Technically, the Department of Justice sends hundreds of observers around the country every year to monitor elections, so maybe Wisconsin shouldn’t take this personally. On the other hand, since the state did pass a photo ID law which has only recently been halted by the State Courts, it might be personal.
Tomorrow, for the Republican primary and a few local elections, there will be DoJ observers in Milwaukee assuring that the state is complying with the Voting Rights Act of 1965 and other federal voting laws. It can also keep an eye out for violations of Wisconsin’s voting rights, which are even stricter than the Federal ones. The monitors will keep an eye on the basics, discrimination in the voting process based on race, color or membership in a minority language group. Federal law does not include membership in a political party under its anti-discrimination rules, though it might need to at the rate the Republicans are going.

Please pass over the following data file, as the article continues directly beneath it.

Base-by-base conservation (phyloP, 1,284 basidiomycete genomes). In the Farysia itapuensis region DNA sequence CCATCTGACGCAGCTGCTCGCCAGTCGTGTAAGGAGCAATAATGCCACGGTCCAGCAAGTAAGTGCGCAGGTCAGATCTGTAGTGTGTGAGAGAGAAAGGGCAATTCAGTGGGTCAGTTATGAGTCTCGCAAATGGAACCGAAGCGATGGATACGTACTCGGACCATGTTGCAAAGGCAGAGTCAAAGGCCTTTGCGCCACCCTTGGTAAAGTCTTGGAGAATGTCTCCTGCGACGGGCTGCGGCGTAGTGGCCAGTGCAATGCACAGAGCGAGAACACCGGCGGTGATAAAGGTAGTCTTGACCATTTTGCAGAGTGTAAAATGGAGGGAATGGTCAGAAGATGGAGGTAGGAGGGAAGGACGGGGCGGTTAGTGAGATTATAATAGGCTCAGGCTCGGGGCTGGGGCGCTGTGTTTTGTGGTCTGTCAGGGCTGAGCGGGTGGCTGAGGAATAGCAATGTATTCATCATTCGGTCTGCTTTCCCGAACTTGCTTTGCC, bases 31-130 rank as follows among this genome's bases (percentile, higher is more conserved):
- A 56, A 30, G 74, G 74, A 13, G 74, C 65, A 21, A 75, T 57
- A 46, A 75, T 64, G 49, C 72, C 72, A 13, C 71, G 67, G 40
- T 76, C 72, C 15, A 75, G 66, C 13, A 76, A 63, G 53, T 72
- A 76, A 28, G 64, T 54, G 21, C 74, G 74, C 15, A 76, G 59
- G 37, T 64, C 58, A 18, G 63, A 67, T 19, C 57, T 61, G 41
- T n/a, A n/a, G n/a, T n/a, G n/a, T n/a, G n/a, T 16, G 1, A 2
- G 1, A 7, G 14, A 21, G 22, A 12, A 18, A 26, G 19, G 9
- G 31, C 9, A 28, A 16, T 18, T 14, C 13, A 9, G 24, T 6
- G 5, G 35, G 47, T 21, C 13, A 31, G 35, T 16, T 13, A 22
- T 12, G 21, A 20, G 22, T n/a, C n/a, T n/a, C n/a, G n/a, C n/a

In addition to the Republican presidential primary, in Milwaukee, Mayor Tom Barrett is running for re-election. He also announced on Friday that he is running against Scott Walker for the governorship, again. His primary for the recall election is scheduled for May 8. Barrett has not withdrawn from the mayoral race.
As for the Republican primary, the polling is tending toward Mitt Romney, but Rick Santorum has said that no matter what happens in Wisconsin, he is staying in the race. Wisconsin would only give Romney enough delegates to top the half-way mark to the nomination. It is predicted that the primary will draw about a 35% turnout.